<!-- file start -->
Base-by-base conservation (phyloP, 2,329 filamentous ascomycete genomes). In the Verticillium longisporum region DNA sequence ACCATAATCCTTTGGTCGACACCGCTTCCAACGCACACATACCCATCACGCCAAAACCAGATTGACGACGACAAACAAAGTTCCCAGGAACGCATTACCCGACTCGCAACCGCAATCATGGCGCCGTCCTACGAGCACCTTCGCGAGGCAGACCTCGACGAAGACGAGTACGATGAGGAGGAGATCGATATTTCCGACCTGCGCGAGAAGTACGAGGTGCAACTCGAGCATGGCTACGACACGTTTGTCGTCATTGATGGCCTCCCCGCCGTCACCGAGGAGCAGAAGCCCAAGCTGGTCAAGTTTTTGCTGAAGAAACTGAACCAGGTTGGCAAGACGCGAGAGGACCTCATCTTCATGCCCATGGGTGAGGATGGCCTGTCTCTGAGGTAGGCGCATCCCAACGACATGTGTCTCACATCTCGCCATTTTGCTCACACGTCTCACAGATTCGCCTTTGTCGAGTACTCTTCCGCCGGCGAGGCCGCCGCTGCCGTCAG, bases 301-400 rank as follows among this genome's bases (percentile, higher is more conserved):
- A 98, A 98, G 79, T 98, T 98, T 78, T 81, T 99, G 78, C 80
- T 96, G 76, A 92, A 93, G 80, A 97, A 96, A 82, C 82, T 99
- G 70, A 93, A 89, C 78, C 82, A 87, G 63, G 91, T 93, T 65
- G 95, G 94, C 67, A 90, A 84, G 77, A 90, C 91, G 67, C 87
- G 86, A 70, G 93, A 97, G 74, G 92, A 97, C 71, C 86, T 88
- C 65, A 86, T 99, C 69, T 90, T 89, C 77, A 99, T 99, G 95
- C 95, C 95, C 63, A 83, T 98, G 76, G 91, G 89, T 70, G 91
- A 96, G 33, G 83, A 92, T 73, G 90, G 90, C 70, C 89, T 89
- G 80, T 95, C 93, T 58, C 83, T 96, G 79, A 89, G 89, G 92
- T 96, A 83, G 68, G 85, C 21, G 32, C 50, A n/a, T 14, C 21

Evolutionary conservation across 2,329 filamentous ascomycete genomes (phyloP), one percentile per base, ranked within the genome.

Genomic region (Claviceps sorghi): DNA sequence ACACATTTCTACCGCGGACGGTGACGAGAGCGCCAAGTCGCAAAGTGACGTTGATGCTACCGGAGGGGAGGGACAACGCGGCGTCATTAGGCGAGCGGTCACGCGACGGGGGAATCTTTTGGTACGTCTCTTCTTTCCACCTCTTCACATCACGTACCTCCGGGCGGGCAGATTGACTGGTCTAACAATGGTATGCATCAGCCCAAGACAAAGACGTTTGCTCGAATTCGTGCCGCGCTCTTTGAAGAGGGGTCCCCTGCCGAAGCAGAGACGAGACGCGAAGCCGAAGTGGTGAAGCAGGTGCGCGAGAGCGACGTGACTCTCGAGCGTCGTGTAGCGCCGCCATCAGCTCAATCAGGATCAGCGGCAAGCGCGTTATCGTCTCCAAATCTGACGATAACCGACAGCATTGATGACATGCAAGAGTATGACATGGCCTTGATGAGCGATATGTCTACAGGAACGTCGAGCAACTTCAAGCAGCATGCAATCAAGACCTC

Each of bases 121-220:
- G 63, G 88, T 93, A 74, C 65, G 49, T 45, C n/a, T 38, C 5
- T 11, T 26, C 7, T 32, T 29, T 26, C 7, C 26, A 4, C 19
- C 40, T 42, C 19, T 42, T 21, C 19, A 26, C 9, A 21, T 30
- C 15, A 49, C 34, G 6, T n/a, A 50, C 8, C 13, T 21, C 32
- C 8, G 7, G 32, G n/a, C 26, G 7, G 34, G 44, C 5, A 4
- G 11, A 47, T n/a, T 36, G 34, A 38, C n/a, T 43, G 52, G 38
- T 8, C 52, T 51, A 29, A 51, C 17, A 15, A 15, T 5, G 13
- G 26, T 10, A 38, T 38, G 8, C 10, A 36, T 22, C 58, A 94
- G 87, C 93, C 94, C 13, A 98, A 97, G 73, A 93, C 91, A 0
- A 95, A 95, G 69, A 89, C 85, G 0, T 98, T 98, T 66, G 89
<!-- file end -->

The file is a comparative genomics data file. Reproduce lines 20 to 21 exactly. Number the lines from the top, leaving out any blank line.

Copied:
- G 11, A 47, T n/a, T 36, G 34, A 38, C n/a, T 43, G 52, G 38
- T 8, C 52, T 51, A 29, A 51, C 17, A 15, A 15, T 5, G 13